Home-bias opportunity costs

Dr Don Hamson

SMSF investors looking to increase retirement income and cushion the blow of the Australian share market free fall should consider international equities to balance their portfolios, writes Dr Don Hamson.

SMSF investors have recently been on a searing ride with their Australian share investments. The local market slumped almost 10 per cent to 18 January, one of the worst-ever starts to a calendar year, on top of share prices falling 2 per cent during 2015.

What’s more, local share prices are essentially trading at the same level they were at 10 years ago.

The underperformance of Australian equities has highlighted the importance of diversifying globally for all Australian investors, not only to seize opportunities, but to avoid being overexposed to local risks.

However, most Australian SMSF investors have very low allocations to international equities, particularly relative to the average large superannuation fund.

We believe income-focused SMSF investors should consider high-yield global share offerings to not only generate income streams, but to also diversify away from the Australian dollar, particularly those in pension phase.

An isolated continent

Australia is an isolated continent, but we are not isolated people. In 2015, more than 9 million Australians, over one-third of our population, travelled overseas.

Yet when it comes to investing overseas, we’re not nearly as adventurous when we have control of our own investments, as SMSF trustees do.

Table 1 shows comparable asset allocations for SMSFs and large Australian Prudential Regulation Authority (APRA)-regulated super funds at September 2015. SMSFs directly hold only 0.3 per cent in overseas shares compared to 30 per cent in domestic shares, and a 22 per cent allocation to overseas shares by large super funds.

The SMSF numbers likely understate actual overseas exposure as holdings in listed, unlisted or other managed investments (18.6 per cent) are likely to contain some overseas assets. But there is no doubt the average SMSF has a substantially lower allocation to global assets than large super funds.

Even if the entire SMSF exposure to trusts/managed investments were in overseas shares, they would still hold less than 20 per cent exposure to overseas shares.

Large super funds also have substantial holdings in international fixed income and international infrastructure, with over 30 per cent of their total assets in non-Australian investments.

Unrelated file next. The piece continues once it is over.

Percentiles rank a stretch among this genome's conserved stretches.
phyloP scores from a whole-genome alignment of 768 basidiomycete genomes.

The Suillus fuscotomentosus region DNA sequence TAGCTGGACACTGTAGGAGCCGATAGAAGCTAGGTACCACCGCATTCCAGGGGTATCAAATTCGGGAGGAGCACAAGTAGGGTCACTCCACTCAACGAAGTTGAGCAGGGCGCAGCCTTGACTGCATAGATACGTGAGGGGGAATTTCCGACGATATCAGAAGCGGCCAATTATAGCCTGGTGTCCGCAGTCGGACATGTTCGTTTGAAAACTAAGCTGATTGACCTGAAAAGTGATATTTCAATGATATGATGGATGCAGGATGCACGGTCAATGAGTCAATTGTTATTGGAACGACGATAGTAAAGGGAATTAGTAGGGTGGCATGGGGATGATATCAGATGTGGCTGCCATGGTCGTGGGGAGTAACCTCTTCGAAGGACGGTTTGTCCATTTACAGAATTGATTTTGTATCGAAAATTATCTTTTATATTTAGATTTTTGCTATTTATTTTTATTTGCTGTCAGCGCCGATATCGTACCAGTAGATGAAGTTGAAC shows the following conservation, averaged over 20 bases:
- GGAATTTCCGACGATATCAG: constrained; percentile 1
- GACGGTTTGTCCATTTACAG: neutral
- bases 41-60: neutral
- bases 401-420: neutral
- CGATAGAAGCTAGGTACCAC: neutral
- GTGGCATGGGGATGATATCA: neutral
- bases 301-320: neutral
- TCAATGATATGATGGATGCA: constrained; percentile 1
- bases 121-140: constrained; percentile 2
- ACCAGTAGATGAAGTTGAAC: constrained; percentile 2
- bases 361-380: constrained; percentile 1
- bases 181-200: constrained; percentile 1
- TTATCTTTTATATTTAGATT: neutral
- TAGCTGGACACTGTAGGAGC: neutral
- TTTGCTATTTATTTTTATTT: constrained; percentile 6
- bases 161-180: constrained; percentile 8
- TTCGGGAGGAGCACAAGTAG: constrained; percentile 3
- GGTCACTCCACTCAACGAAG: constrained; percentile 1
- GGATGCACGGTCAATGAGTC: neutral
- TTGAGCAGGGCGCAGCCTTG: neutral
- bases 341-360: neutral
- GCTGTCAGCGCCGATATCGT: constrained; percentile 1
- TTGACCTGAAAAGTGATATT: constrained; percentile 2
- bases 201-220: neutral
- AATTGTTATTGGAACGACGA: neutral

A rational response?

Why do SMSFs hold such low weights to global assets and in particular global shares? We believe there are three key reasons:

1. Home bias

Investors around the world have a tendency to overinvest in their own domestic shares, despite the diversification benefits of investing in foreign shares. This home bias is likely due to two reasons. People tend to invest in what they know and they know local equities much more than they do foreign equities. It can also be more difficult and more costly to invest in foreign shares relative to domestic shares.

2. Tax

Investments in Australian shares usually carry valuable franking credits. In 2015, the franking credits on the Australian S&P 200 index were worth 1.6 per cent in returns for a pension-phase superannuation fund, which receives a full refund of those franking credits.

For a pension fund this meant Australian shares returned 4.2 per cent in 2015. On the other hand, investments in overseas shares are often subject to foreign government withholding taxes, which reduce the dividends and thus the total returns investors receive.

3. Income

Australian shares deliver quite high dividend yields relative to global shares.

Australian shares yielded 6.5 per cent inclusive of 1.6 per cent franking in 2015, while global shares yielded just over 2 per cent after withholding taxes.

From an income perspective, Australian shares are clearly more attractive than global shares. Retirees who live off the income they draw down from their SMSF may likely prefer Australian shares over global because of their relatively high income-generating ability. But it’s not all about income. Share investments deliver both income and capital gains, and, as we noted earlier, Australian share prices have essentially gone sideways for the past 10 years.

Domestic dangers

So an SMSF’s decision to focus on domestic shares makes sense at a number of levels.

But it also means missed opportunities and exposure to significant risks.

The first is overexposure to the Australian economy. The Australian economy is cyclical with a heavy focus on commodities – both mining and agriculture. Our economy and our stock market are significantly influenced by the price of commodities.